My favourite wake up ritual (other than Opal’s hello kiss), is reading my BBC daily e-mail. This morning it did not disappoint. File this under; ‘Interesting stories about the blind’.
The South Korean Constitutional Court has ruled to uphold a law which states; All licensed masseurs in the country must be registered blind persons. The 7,100 members of the Korean Association of Masseurs led noisy protests leading to this victory, even jumping off bridges into the Han River which runs through Seoul. There are 200,000 unregistered masseurs who claimed that the law discriminates against them. The law to restrict masseurs to people who are blind, goes back to 1912 when Korea was under Japanese colonial rule. The US military government abolished the practice in 1946, but it was reinstated in 1963. Non-registered (blind) masseurs can face heavy fines or imprisonment.
The most interesting part of the article was the statement released by the Korean Constitutional Court: “Massage is in effect the only occupation available for the visually handicapped and there is little alternative to guarantee earnings for those persons”. Welfare experts in the country say the law helps blind people make a living in Korea, but it makes employers in other fields less likely to hire the visually impaired, thus adding to workplace discrimination.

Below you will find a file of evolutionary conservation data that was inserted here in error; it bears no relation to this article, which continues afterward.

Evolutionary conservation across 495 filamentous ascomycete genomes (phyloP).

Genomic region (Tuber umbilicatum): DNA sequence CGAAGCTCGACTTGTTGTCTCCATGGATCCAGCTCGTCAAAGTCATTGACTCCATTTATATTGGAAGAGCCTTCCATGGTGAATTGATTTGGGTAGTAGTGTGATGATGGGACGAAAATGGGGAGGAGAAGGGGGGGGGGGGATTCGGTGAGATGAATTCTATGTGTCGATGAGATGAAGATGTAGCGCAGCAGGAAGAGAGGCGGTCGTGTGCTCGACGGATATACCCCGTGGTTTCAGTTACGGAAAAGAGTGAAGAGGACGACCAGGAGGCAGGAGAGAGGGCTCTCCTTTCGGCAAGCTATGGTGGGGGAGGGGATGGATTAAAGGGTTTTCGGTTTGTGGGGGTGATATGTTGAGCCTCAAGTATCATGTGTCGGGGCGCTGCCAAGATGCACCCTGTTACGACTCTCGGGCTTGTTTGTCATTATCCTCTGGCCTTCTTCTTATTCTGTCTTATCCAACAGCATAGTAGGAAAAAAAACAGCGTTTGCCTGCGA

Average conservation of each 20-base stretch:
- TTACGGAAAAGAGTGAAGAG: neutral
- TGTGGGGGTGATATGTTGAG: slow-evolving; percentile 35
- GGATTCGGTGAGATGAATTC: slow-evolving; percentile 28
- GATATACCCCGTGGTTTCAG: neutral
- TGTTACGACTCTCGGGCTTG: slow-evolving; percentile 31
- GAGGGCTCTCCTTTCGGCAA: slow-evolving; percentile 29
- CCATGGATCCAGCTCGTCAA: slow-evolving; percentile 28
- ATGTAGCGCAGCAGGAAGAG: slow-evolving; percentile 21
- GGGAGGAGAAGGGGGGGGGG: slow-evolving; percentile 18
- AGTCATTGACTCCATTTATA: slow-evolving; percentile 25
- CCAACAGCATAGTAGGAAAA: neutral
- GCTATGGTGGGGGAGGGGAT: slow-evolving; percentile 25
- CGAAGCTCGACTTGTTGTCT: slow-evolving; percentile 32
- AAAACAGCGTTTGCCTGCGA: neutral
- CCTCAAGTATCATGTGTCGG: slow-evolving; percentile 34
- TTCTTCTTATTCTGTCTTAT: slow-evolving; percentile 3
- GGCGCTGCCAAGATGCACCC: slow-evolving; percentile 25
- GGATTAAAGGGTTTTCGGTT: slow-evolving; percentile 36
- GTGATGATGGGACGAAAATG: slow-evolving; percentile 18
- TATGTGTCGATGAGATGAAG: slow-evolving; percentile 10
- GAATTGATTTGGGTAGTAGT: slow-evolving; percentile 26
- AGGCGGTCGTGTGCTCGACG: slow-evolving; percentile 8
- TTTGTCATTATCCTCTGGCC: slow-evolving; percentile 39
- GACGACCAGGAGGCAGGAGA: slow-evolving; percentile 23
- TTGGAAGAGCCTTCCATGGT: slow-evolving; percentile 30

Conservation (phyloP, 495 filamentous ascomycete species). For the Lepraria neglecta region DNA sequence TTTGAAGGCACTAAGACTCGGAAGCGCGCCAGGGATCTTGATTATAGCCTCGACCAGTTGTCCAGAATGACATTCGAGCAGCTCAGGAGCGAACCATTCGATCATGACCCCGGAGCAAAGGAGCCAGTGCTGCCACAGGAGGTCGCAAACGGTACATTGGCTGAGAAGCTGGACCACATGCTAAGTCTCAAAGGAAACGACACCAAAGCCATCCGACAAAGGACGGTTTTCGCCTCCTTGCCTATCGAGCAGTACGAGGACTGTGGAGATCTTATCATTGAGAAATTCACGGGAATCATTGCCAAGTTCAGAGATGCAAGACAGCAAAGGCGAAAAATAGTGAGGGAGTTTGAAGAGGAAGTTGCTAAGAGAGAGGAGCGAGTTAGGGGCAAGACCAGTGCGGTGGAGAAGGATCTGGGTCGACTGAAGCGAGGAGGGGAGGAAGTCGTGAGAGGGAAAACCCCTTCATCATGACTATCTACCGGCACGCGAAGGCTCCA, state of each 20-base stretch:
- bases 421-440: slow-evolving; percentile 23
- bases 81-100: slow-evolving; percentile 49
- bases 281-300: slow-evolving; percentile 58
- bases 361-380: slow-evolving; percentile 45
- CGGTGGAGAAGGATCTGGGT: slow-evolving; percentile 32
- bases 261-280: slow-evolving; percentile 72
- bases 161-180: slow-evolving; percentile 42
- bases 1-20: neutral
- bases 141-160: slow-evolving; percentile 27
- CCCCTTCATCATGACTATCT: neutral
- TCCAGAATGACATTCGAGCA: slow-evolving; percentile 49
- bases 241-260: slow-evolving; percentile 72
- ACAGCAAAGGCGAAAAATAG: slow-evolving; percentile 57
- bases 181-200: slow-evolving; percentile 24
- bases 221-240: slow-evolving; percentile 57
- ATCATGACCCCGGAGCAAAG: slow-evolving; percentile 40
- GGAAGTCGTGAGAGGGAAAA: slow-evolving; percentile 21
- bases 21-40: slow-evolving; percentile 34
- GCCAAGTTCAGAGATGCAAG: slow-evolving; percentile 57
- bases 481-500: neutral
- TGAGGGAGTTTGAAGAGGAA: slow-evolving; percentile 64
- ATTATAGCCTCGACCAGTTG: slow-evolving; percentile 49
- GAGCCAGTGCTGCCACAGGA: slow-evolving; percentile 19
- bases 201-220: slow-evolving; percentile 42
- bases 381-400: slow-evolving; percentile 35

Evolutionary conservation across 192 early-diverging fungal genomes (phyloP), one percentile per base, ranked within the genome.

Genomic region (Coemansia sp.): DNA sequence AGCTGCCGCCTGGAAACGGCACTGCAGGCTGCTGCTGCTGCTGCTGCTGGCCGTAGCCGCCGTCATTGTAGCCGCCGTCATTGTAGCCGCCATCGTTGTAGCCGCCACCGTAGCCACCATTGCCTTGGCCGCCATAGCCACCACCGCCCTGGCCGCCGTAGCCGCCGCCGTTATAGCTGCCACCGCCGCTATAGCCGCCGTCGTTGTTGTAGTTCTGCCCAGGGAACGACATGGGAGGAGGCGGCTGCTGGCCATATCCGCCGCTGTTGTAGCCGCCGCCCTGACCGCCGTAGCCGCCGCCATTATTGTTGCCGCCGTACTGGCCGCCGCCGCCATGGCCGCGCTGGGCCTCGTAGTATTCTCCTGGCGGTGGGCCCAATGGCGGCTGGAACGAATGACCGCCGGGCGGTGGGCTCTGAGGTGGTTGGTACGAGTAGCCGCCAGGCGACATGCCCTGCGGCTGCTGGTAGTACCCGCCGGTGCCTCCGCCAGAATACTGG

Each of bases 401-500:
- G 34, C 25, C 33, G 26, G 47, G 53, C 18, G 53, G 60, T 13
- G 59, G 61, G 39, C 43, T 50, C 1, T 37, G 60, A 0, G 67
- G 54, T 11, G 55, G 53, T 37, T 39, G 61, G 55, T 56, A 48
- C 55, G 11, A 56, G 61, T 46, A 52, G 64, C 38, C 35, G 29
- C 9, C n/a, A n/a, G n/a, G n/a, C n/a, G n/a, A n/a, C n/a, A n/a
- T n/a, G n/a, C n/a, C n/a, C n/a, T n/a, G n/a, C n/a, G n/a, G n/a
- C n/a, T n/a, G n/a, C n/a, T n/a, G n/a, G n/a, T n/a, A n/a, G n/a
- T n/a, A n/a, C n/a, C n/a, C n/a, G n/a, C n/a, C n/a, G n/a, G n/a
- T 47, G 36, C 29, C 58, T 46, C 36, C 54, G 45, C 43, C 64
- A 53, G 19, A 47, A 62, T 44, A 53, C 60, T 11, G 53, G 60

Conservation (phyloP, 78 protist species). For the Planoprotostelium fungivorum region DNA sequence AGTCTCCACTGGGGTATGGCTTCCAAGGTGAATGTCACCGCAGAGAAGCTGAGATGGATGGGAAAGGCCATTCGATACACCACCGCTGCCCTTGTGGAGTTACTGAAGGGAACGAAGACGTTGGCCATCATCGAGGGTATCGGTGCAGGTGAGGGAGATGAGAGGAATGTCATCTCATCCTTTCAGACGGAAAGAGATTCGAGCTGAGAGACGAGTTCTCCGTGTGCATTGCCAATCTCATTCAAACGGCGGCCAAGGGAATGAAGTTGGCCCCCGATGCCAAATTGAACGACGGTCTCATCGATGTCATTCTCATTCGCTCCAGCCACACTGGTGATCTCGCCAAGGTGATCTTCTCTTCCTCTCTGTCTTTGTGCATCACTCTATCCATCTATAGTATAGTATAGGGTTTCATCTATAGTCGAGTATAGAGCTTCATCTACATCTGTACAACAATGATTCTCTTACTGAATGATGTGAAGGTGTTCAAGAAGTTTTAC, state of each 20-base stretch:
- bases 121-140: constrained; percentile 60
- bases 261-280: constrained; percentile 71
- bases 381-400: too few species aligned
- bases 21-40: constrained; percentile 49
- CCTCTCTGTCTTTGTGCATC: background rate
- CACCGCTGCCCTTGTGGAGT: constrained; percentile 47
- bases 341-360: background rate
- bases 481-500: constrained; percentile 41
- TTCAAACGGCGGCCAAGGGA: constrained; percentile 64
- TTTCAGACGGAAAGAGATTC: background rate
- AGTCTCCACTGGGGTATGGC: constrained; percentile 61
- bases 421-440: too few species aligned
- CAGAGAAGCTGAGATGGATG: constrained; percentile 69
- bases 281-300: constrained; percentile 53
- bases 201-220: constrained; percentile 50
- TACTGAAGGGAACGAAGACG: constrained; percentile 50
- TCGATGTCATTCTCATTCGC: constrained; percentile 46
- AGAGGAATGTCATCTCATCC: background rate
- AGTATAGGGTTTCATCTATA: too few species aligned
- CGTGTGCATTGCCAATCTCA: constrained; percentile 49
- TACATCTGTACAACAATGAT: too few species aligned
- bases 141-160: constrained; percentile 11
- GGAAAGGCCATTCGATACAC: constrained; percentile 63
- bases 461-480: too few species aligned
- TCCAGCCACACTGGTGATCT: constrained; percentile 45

In the wake of the 100 jobs lost in Atlantic Canada which resulted from the CNIB axing its Caterplan (allegedly only 14 blind people are no longer being ‘Catered’ to), I thought this might inspire someone to organize a new industry or make work program for the blind. It sounds like reasonable employment for people who are blind to me…beats washing dishes at a cafeteria, assembling cardboard meals, or checking coats for drunks at the local Casino, eh?